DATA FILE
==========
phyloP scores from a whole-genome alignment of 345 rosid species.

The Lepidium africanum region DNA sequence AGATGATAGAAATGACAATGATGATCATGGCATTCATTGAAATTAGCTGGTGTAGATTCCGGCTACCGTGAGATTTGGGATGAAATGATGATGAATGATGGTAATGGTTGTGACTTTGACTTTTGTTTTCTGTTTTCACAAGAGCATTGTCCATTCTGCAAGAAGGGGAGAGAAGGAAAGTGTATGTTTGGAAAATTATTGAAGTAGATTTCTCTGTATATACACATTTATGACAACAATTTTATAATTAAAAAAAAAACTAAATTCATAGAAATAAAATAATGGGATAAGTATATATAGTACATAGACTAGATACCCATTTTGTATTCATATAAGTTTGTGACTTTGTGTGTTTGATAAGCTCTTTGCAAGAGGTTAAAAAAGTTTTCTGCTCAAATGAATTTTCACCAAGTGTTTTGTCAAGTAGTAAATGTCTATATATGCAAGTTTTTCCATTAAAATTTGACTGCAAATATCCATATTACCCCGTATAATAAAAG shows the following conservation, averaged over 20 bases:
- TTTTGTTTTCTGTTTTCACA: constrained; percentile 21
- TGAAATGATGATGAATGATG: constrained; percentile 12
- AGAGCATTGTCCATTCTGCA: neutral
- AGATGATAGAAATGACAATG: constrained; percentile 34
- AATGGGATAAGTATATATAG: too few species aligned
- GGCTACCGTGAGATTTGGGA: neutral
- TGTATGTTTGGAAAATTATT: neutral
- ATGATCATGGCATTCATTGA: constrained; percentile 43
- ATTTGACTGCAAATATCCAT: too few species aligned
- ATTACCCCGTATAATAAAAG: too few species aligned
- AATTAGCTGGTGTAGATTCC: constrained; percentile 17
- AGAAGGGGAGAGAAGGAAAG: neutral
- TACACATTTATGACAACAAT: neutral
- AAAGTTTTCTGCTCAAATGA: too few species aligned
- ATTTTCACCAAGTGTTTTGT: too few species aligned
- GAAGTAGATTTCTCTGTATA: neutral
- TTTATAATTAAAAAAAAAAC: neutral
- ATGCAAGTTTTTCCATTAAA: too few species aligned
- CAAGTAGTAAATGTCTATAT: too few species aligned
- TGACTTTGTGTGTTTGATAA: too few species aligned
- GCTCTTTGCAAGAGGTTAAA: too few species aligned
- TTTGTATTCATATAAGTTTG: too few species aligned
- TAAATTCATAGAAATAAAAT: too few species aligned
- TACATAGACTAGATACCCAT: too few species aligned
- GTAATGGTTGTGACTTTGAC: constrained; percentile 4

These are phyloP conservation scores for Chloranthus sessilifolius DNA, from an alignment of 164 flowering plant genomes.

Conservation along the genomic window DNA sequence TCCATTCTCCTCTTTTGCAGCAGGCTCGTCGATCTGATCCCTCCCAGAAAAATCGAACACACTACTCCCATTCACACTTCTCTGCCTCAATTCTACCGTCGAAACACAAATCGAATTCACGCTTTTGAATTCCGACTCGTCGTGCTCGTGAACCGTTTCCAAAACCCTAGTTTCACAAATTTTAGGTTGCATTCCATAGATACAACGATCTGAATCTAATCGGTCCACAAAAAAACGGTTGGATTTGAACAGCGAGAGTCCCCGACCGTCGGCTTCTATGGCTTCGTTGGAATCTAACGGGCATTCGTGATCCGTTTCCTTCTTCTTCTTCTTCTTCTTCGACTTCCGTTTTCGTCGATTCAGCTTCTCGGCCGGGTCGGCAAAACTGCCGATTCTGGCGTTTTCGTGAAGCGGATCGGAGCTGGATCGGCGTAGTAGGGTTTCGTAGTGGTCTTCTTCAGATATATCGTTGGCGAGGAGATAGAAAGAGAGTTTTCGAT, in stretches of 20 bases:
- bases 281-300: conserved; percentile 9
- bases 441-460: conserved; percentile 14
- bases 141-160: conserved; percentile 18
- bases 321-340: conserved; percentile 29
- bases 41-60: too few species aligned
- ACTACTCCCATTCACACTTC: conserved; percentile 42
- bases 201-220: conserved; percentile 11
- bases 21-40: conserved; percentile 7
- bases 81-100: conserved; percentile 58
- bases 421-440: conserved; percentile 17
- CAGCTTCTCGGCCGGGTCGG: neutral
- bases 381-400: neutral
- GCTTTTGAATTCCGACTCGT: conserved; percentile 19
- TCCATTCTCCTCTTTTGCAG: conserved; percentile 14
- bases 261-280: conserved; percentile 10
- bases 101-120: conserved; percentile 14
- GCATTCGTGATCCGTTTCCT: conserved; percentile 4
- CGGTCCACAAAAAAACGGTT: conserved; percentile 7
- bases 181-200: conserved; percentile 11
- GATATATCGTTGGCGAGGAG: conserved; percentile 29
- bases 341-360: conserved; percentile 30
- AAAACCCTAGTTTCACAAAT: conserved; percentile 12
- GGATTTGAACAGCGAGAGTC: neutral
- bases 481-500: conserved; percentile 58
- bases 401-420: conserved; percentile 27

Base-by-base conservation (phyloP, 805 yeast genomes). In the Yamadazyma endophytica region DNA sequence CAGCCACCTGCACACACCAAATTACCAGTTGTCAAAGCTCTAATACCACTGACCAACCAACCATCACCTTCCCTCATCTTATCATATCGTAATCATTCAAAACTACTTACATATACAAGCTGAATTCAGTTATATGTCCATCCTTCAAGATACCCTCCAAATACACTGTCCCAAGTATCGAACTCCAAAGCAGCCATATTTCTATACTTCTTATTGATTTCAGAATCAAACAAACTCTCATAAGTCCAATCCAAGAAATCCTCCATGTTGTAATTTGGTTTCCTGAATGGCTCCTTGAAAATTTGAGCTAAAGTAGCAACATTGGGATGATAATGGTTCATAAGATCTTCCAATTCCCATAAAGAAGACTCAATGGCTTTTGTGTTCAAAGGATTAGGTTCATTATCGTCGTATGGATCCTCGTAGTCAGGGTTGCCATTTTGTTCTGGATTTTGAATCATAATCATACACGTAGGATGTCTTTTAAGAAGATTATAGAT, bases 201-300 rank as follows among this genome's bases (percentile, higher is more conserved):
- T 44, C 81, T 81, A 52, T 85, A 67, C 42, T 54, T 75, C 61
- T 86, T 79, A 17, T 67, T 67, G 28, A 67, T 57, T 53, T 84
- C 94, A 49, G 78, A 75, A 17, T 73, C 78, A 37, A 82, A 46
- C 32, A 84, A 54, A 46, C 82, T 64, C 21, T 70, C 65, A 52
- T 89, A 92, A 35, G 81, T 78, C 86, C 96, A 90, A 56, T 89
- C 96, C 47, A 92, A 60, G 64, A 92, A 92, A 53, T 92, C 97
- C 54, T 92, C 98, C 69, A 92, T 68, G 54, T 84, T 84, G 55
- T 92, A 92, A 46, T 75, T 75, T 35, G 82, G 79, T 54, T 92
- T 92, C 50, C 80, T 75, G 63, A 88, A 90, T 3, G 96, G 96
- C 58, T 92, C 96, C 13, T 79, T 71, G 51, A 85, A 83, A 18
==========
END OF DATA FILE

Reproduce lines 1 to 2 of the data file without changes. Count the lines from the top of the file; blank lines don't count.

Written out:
phyloP scores from a whole-genome alignment of 345 rosid species.

The Lepidium africanum region DNA sequence AGATGATAGAAATGACAATGATGATCATGGCATTCATTGAAATTAGCTGGTGTAGATTCCGGCTACCGTGAGATTTGGGATGAAATGATGATGAATGATGGTAATGGTTGTGACTTTGACTTTTGTTTTCTGTTTTCACAAGAGCATTGTCCATTCTGCAAGAAGGGGAGAGAAGGAAAGTGTATGTTTGGAAAATTATTGAAGTAGATTTCTCTGTATATACACATTTATGACAACAATTTTATAATTAAAAAAAAAACTAAATTCATAGAAATAAAATAATGGGATAAGTATATATAGTACATAGACTAGATACCCATTTTGTATTCATATAAGTTTGTGACTTTGTGTGTTTGATAAGCTCTTTGCAAGAGGTTAAAAAAGTTTTCTGCTCAAATGAATTTTCACCAAGTGTTTTGTCAAGTAGTAAATGTCTATATATGCAAGTTTTTCCATTAAAATTTGACTGCAAATATCCATATTACCCCGTATAATAAAAG shows the following conservation, averaged over 20 bases: